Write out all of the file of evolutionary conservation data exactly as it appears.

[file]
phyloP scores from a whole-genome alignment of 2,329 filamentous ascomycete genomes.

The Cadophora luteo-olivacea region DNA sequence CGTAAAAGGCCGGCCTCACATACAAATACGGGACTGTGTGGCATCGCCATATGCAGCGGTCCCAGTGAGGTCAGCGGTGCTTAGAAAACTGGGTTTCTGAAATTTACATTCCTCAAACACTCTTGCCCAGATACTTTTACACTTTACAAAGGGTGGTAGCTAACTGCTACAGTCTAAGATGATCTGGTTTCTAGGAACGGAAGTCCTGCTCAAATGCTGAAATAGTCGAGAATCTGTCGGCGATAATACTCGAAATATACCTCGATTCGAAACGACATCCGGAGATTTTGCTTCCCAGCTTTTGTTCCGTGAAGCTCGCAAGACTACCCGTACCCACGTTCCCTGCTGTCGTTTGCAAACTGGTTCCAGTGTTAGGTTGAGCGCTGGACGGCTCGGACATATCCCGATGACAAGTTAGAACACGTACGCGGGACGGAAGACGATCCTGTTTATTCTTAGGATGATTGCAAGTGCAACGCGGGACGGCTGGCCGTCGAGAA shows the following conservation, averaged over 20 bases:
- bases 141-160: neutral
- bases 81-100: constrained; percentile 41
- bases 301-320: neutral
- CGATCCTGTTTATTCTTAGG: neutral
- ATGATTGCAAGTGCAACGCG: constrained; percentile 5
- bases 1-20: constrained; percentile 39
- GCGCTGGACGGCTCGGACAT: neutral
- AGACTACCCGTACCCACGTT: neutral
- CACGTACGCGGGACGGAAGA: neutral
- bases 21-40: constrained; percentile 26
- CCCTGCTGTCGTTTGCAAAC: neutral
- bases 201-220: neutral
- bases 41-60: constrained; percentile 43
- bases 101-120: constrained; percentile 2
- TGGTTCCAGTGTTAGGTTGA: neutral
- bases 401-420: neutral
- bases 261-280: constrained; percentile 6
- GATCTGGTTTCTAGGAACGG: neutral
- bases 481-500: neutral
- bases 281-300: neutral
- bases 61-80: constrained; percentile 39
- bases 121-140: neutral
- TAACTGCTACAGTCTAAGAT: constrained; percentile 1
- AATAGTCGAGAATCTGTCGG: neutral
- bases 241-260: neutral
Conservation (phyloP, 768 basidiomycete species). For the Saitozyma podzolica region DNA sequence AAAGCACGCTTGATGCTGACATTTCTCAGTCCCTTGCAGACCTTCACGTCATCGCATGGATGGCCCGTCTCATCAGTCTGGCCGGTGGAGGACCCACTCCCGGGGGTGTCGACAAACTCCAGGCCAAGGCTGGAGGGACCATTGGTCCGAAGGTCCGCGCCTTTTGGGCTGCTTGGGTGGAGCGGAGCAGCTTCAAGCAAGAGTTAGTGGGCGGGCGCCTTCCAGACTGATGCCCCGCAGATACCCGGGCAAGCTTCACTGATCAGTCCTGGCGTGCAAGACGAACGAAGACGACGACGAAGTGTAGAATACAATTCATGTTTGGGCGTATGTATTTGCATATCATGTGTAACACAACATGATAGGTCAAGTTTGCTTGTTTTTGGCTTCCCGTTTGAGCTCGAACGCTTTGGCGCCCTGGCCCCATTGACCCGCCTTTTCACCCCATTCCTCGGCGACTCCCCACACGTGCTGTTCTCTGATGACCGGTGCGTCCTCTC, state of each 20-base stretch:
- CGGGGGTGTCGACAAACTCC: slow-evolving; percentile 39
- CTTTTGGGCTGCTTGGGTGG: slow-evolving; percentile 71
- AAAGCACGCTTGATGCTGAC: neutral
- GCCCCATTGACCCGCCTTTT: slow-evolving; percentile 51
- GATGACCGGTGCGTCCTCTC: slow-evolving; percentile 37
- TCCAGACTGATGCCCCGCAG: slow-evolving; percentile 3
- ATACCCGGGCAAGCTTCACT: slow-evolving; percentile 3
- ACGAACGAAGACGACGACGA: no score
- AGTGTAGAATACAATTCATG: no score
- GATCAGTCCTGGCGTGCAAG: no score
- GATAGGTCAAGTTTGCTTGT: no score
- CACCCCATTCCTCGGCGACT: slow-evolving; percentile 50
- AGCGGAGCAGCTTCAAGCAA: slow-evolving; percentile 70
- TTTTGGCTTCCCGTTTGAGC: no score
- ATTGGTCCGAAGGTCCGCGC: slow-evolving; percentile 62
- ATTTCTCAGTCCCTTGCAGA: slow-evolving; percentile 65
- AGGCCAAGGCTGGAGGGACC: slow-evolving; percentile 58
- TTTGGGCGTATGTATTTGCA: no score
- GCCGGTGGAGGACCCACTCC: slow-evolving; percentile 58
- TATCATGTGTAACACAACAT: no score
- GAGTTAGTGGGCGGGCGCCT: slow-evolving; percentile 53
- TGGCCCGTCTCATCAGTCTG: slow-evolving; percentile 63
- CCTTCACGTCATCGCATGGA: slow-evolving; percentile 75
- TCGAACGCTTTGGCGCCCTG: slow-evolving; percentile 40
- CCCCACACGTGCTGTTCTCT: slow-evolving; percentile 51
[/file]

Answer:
phyloP scores from a whole-genome alignment of 2,329 filamentous ascomycete genomes.

The Cadophora luteo-olivacea region DNA sequence CGTAAAAGGCCGGCCTCACATACAAATACGGGACTGTGTGGCATCGCCATATGCAGCGGTCCCAGTGAGGTCAGCGGTGCTTAGAAAACTGGGTTTCTGAAATTTACATTCCTCAAACACTCTTGCCCAGATACTTTTACACTTTACAAAGGGTGGTAGCTAACTGCTACAGTCTAAGATGATCTGGTTTCTAGGAACGGAAGTCCTGCTCAAATGCTGAAATAGTCGAGAATCTGTCGGCGATAATACTCGAAATATACCTCGATTCGAAACGACATCCGGAGATTTTGCTTCCCAGCTTTTGTTCCGTGAAGCTCGCAAGACTACCCGTACCCACGTTCCCTGCTGTCGTTTGCAAACTGGTTCCAGTGTTAGGTTGAGCGCTGGACGGCTCGGACATATCCCGATGACAAGTTAGAACACGTACGCGGGACGGAAGACGATCCTGTTTATTCTTAGGATGATTGCAAGTGCAACGCGGGACGGCTGGCCGTCGAGAA shows the following conservation, averaged over 20 bases:
- bases 141-160: neutral
- bases 81-100: constrained; percentile 41
- bases 301-320: neutral
- CGATCCTGTTTATTCTTAGG: neutral
- ATGATTGCAAGTGCAACGCG: constrained; percentile 5
- bases 1-20: constrained; percentile 39
- GCGCTGGACGGCTCGGACAT: neutral
- AGACTACCCGTACCCACGTT: neutral
- CACGTACGCGGGACGGAAGA: neutral
- bases 21-40: constrained; percentile 26
- CCCTGCTGTCGTTTGCAAAC: neutral
- bases 201-220: neutral
- bases 41-60: constrained; percentile 43
- bases 101-120: constrained; percentile 2
- TGGTTCCAGTGTTAGGTTGA: neutral
- bases 401-420: neutral
- bases 261-280: constrained; percentile 6
- GATCTGGTTTCTAGGAACGG: neutral
- bases 481-500: neutral
- bases 281-300: neutral
- bases 61-80: constrained; percentile 39
- bases 121-140: neutral
- TAACTGCTACAGTCTAAGAT: constrained; percentile 1
- AATAGTCGAGAATCTGTCGG: neutral
- bases 241-260: neutral
Conservation (phyloP, 768 basidiomycete species). For the Saitozyma podzolica region DNA sequence AAAGCACGCTTGATGCTGACATTTCTCAGTCCCTTGCAGACCTTCACGTCATCGCATGGATGGCCCGTCTCATCAGTCTGGCCGGTGGAGGACCCACTCCCGGGGGTGTCGACAAACTCCAGGCCAAGGCTGGAGGGACCATTGGTCCGAAGGTCCGCGCCTTTTGGGCTGCTTGGGTGGAGCGGAGCAGCTTCAAGCAAGAGTTAGTGGGCGGGCGCCTTCCAGACTGATGCCCCGCAGATACCCGGGCAAGCTTCACTGATCAGTCCTGGCGTGCAAGACGAACGAAGACGACGACGAAGTGTAGAATACAATTCATGTTTGGGCGTATGTATTTGCATATCATGTGTAACACAACATGATAGGTCAAGTTTGCTTGTTTTTGGCTTCCCGTTTGAGCTCGAACGCTTTGGCGCCCTGGCCCCATTGACCCGCCTTTTCACCCCATTCCTCGGCGACTCCCCACACGTGCTGTTCTCTGATGACCGGTGCGTCCTCTC, state of each 20-base stretch:
- CGGGGGTGTCGACAAACTCC: slow-evolving; percentile 39
- CTTTTGGGCTGCTTGGGTGG: slow-evolving; percentile 71
- AAAGCACGCTTGATGCTGAC: neutral
- GCCCCATTGACCCGCCTTTT: slow-evolving; percentile 51
- GATGACCGGTGCGTCCTCTC: slow-evolving; percentile 37
- TCCAGACTGATGCCCCGCAG: slow-evolving; percentile 3
- ATACCCGGGCAAGCTTCACT: slow-evolving; percentile 3
- ACGAACGAAGACGACGACGA: no score
- AGTGTAGAATACAATTCATG: no score
- GATCAGTCCTGGCGTGCAAG: no score
- GATAGGTCAAGTTTGCTTGT: no score
- CACCCCATTCCTCGGCGACT: slow-evolving; percentile 50
- AGCGGAGCAGCTTCAAGCAA: slow-evolving; percentile 70
- TTTTGGCTTCCCGTTTGAGC: no score
- ATTGGTCCGAAGGTCCGCGC: slow-evolving; percentile 62
- ATTTCTCAGTCCCTTGCAGA: slow-evolving; percentile 65
- AGGCCAAGGCTGGAGGGACC: slow-evolving; percentile 58
- TTTGGGCGTATGTATTTGCA: no score
- GCCGGTGGAGGACCCACTCC: slow-evolving; percentile 58
- TATCATGTGTAACACAACAT: no score
- GAGTTAGTGGGCGGGCGCCT: slow-evolving; percentile 53
- TGGCCCGTCTCATCAGTCTG: slow-evolving; percentile 63
- CCTTCACGTCATCGCATGGA: slow-evolving; percentile 75
- TCGAACGCTTTGGCGCCCTG: slow-evolving; percentile 40
- CCCCACACGTGCTGTTCTCT: slow-evolving; percentile 51